In amending section 2254(d)(1), Congress has simply adopted a choice of law rule that prospectively governs classes of habeas cases; it has not subjected final judgments to revision, nor has it dictated the judiciary's interpretation of governing law and mandated a particular result in any pending case. And amended section 2254(d) does not limit any inferior federal court's independent interpretive authority to determine the meaning of federal law in any Article III case or controversy. Under the AEDPA, we are free, if we choose, to decide whether a habeas petitioner's conviction and sentence violate any constitutional rights. Section 2254(d) only places an additional restriction upon the scope of the habeas remedy in certain circumstances. As the Seventh Circuit pointed out in Lindh in great detail, such a limitation upon the scope of a remedy is entirely ordinary and unexceptionable, even when the remedy is one for constitutional rights. See Lindh, 96 F.3d at 870-73. Moreover, even if section 2254(d) does limit the interpretive power of the lower federal courts in some sense, that limitation is tantamount to other such choice of law limitations which are widely accepted and have never been thought to raise Article III problems. See Lindh at 870-73 (discussing non-constitutional contexts-such as res judicata, Erie, and federal court certification of state law issues-where federal courts are often bound by another tribunal's interpretation of law).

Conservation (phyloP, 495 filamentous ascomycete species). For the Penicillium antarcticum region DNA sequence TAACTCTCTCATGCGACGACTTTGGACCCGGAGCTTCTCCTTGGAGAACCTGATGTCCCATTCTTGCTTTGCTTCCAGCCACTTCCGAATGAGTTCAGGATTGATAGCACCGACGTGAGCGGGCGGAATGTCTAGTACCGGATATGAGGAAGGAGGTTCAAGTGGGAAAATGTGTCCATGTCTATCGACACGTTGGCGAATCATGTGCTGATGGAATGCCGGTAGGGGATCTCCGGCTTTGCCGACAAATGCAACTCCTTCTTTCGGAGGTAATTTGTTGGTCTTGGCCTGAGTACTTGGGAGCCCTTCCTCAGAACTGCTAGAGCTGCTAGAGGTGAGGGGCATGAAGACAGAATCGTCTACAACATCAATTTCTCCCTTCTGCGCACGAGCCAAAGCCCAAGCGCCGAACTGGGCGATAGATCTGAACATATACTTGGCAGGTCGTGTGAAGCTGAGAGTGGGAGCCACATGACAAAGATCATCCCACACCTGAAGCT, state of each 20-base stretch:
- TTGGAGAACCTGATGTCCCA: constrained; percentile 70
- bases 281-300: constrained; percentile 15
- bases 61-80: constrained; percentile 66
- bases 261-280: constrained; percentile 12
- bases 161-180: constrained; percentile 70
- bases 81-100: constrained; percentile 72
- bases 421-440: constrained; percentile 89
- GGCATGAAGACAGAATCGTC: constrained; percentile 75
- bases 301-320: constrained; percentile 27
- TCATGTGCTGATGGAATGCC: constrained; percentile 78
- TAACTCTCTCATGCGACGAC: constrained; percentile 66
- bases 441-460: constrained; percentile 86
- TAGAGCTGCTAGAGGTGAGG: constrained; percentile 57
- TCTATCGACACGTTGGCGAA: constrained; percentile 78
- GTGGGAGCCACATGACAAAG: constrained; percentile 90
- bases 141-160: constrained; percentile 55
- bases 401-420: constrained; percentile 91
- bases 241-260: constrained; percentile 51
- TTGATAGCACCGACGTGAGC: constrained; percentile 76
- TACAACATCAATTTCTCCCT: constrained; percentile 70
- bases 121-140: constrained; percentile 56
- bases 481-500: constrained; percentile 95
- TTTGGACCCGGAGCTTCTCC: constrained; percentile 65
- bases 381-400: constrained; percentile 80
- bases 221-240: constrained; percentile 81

Green v. French, 143 F.3d 865, 874-75 (4th Cir. 1998) (internal citations omitted), rev'd on other grounds by Williams v. Taylor, 529 U.S. 362 (2000). This Court agrees with Judge Thapar and all other circuits to decide the issue. Section 2254(d)(1) does not infringe on the court's independent judgment to determine whether a constitutional violation has occurred, but instead limits the court's ability to provide a remedy. This limitation does not breach the judiciary's independence. Ultimately, § 2254(d)(1) is constitutional.
Willoughby, 2014 WL 4269115, at *12-13.
Halverson also argues that § 2254(d)(1) operates as a suspension of the writ. Section 2254(d)'s plain language contradicts that argument. As the United States Supreme Court recently noted:
As amended by AEDPA, § 2254(d) stops short of imposing a complete bar on federal court relitigation of claims already rejected in state proceedings. It preserves authority to issue the writ in cases where there is no possibility fairminded jurists could disagree that the state court's decision conflicts with this Court's precedents. It goes no farther.
Harrington, 131 S.Ct. at 786 (emphasis added) (citing Felker v. Turpin, 518 U.S. 651, 664 (1996)). That language in Harrington all but forecloses Halverson's argument. AEDPA preserves a federal court's ability to issue a writ of habeas corpus. 28 U.S.C. § 2254(a) ("[A] district court shall entertain an application for a writ of habeas corpus in behalf of a person in custody pursuant to the judgment of a State...."). On a habeas petition, § 2254(d)(1) permissibly limits both the information a court can consider and the remedy available; it does not act as a suspension of the writ nor dictate that a court reach a certain result. Because § 2254(d)(1) is constitutional, this Court will apply it to Halverson's claims that the state court "adjudicated on the merits."